I have been reading a bit recently about the nadaísmo movement which flourished in the Colombian city of Medellín in the early 1960s. Nadaísmo was a counter-culture movement which, with author Gonzalo Arango at its helm, sought to attack Colombia’s traditional institutions through a mix of humour and irreverence. It has been considered as a reaction to the wave of political violence which had swept the country in the 1940s and 50s and as a protest against the government’s failings and the catholic church’s power. Nadaísmo was advocated not only authors but also by poets, film-makers and visual artists whose broad aim was to create work “against any reason, a revolutionary poetry, even against the reason of beauty…” which “didn’t leave any faith intact or any idol in place“.
Though the movement was short lived (until about the mid 60s), its legacy lasted much longer. In the mid sixties a group of musicians from Medellín somehow combined the ideas of Nadaísmo with go-go/garage/surf music and went on to become one of the first commercially successful rock bands outside of Bogotá. Los Yetis’ self-titled LP, released in 1966 by the Colombian institution that is Discos Fuentes, transformed the band into teen idols on a Beatles scale.
Though they were clearly commercial in their output (recording Spanish language versions of classic tracks like The Beatles’ ‘Help!’ and The Stones’ ‘(I Can’t Get No) Satisfaction’) and they formed part of the Latin American rock music boom known as the Nueva Ola, Los Yetis were proudly linked to the philosophical antecedents of the Medellín Nadaísmo counter-culture and were overtly political. A sometimes contradictory and intriguing marriage whose results are great tunes like this one:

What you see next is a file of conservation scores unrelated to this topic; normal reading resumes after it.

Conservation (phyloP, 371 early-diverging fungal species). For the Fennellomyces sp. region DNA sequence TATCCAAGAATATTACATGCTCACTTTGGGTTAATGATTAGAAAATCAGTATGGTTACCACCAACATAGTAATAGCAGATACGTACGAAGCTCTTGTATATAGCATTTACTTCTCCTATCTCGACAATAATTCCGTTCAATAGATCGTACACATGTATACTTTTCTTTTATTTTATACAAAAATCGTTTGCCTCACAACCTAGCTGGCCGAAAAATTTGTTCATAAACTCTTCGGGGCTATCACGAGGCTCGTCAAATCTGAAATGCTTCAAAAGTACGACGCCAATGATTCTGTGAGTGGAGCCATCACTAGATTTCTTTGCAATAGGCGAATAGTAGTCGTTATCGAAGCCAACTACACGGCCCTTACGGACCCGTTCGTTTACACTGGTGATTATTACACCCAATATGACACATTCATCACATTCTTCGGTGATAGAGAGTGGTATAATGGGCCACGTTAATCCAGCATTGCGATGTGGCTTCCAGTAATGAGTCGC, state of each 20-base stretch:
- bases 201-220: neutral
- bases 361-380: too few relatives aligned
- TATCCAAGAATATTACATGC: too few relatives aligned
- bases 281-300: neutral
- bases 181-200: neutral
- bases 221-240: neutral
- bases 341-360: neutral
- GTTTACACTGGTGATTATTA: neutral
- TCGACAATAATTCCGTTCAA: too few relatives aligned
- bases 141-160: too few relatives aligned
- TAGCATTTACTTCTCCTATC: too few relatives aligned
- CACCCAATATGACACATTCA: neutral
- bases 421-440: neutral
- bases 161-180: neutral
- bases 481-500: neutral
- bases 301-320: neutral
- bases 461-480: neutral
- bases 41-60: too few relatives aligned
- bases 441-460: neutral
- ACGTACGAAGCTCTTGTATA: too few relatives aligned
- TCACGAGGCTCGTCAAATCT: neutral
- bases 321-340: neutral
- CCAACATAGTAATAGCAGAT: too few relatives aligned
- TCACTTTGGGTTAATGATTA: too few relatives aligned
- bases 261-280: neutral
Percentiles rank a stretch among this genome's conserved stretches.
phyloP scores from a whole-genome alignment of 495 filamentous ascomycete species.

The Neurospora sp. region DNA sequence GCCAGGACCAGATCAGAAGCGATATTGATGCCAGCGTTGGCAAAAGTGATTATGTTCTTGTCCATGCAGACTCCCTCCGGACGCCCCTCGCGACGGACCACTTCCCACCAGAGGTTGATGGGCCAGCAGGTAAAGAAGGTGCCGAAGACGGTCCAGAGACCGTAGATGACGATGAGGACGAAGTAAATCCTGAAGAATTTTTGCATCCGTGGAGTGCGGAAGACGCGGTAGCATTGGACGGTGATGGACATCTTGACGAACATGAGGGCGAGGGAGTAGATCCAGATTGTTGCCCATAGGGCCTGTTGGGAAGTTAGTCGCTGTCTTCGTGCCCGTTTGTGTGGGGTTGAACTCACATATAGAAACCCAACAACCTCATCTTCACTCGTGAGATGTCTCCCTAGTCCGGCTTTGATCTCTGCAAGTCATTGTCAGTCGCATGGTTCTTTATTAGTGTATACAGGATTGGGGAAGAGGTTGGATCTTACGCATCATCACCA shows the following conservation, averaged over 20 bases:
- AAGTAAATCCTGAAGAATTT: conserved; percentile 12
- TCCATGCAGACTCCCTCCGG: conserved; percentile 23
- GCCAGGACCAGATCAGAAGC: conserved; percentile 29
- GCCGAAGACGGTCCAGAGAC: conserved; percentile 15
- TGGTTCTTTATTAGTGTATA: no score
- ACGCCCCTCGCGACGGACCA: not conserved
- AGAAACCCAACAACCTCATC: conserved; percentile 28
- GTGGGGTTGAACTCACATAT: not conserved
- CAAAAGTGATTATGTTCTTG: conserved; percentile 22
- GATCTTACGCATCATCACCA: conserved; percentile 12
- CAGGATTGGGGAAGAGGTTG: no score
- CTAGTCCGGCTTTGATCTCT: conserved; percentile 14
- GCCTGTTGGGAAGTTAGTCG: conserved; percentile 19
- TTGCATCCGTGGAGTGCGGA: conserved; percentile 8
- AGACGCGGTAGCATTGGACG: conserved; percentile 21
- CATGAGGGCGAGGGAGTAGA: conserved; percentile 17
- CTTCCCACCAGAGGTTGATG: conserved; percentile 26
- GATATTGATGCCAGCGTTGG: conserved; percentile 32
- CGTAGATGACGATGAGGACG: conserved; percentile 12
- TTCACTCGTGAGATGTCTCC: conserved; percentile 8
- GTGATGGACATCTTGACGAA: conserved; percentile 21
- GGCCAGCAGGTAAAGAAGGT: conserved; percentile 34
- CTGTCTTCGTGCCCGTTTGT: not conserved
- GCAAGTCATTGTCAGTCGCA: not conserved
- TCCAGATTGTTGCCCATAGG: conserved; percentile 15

“Corramos todos, corramos ya. Llegó el desorden, ya llegó. Como corremos, corramos ya. Todo se cae, cayendo está.
Everybody run, run! Disorder is here, it has come. How we run, run! Everything falls, it’s falling down.’
Llegó el peligro, ya llegó. Ya moriré, moriré. No habrá dolor, todo hablar. Contigo iré, contigo sí. Sin esperar, sin esperar.”
Danger is here, it has come. I’ll die soon, I will die. It won’t hurt, speak of everything. I’ll go with you, yes with you. Without waiting, without waiting.”
(I transcribed and translated these lyrics myself so if anyone has a correction please leave it in the comments section, thanks!)
The brilliant Spanish imprint Munster (associated with the equally brilliant revivalist label Vampisoul) has released a lengthy compilation of the band’s back catalogue accompanied by the usual in-depth sleeve notes and special photos from the period. A fascinating insight into Los Yetis and the uneasy relationship between pop, politics and the 1960s Colombian counter-culture.